‘PSL clubs can afford to pay for coronavirus testing’

Tapelo Xoki of AmaZulu and Edmilson Dove of Cape Town City FC during the Absa Premiership match between Cape Town City FC and AmaZulu FC at Cape Town Stadium on January 08, 2020 in Cape Town, South Africa.
Tapelo Xoki of AmaZulu and Edmilson Dove of Cape Town City FC during the Absa Premiership match between Cape Town City FC and AmaZulu FC at Cape Town Stadium on January 08, 2020 in Cape Town, South Africa.
Image: Carl Fourie/Gallo Images

Premier Soccer League (PSL) clubs can afford to pay for testing for coronavirus and would prefer that expense than a disastrous cancellation of the 2019-20 season‚ AmaZulu general manager Lunga Sokhela has indicated.

Various scenarios have been mooted as the clock ticks on the chances of a continuation of the 2019-20 Absa Premiership and GladAfrica Championship seasons due to the national lockdown in response to Covid-19.

All of them would involve testing and quarantining players to ensure they can partake in a contact sport in closed-doors football. Sokhela indicated clubs could foot the bill for the testing.

“It’s something that we will comply with‚ and something that we can afford‚” AmaZulu’s GM said.

“I think we would work very closely with the department of health as football. We’ll also have to check and see if it’s covered by the medical cover we have.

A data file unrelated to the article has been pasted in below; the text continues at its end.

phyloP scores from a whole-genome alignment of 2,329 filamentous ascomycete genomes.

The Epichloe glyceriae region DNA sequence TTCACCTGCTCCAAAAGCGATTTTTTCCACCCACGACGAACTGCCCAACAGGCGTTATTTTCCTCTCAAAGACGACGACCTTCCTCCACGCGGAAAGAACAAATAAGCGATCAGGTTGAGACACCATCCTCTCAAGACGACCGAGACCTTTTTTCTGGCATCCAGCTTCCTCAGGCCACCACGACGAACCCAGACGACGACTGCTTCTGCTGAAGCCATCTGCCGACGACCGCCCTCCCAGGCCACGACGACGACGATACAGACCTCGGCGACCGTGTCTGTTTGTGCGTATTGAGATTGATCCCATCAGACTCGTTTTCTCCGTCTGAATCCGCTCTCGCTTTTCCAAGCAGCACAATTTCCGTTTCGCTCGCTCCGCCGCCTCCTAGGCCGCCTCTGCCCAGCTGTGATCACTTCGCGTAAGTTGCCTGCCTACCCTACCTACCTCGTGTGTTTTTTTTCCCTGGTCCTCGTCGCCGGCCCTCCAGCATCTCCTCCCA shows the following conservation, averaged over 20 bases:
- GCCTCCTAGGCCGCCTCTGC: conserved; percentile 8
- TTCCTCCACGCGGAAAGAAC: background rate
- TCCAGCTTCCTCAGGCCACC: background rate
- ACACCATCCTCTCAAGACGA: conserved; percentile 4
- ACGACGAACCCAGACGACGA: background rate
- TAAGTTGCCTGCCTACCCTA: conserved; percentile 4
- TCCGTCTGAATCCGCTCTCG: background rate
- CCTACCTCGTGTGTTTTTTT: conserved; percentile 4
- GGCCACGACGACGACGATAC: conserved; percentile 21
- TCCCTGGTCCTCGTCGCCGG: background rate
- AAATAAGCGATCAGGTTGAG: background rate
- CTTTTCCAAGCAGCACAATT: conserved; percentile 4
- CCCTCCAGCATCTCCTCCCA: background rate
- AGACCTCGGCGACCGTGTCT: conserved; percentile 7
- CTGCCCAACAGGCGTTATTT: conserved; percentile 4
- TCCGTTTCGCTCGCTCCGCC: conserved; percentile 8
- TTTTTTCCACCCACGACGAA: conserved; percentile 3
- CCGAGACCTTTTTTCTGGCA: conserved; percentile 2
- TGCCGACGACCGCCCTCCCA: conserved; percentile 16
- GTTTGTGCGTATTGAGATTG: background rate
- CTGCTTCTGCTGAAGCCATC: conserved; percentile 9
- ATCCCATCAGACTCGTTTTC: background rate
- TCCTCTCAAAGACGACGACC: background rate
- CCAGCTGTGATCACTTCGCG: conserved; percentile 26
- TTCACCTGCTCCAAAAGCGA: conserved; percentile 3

“I think at the end of the day what’s important is that we do whatever it takes to protect everybody involved.”

Sokhela said the PSL have not discussed a cut-off date when the Premiership will be declared cancelled‚ and said clubs would be prepared to play until October‚ meaning a compressed 2020-21 season‚ to complete 2019-20.

“There was no cut-off date discussed. I think the rules allow for the season to be extended in circumstances like this‚” Sokhela said.

“And I think clubs have taken a stand that even if we finish in September/October‚ then that must be the case. We have to finish the season.

“You’ll remember in 2010 the season finished in February [ahead of the hsting of the World Cup]‚ so it is possible to play a compressed season.

“I don’t think it’s in anybody’s interest to declare the season null and void. Because it leaves a lot of things not concluded – from a sponsorship point of view‚ we’ve got contractual obligations both as a club and the league to the sponsors and the broadcasters. So it would really muddy the waters.

“And also if you look at the question of fans‚ whether you’re looking at the top of the league‚ at the bottom‚ or the GladAfrica Championship [First Division]‚ promotion and relegation. It won’t be a fair process.”

Sokhela said of the government and health authorities cleared football for closed-doors matches‚ players indicating they would not play because they were uncomfortable doing so would risk being in breach of contract.

“I think if the health department approves us playing then they will do that after doing their own investigations. I don’t think they will allow us to play if they don’t think it’s safe to.

“So you can’t as a player then come and say you don’t want to comply with your contracts.”

AmaZulu were in 15th place when the Premiership was suspended on March 16.

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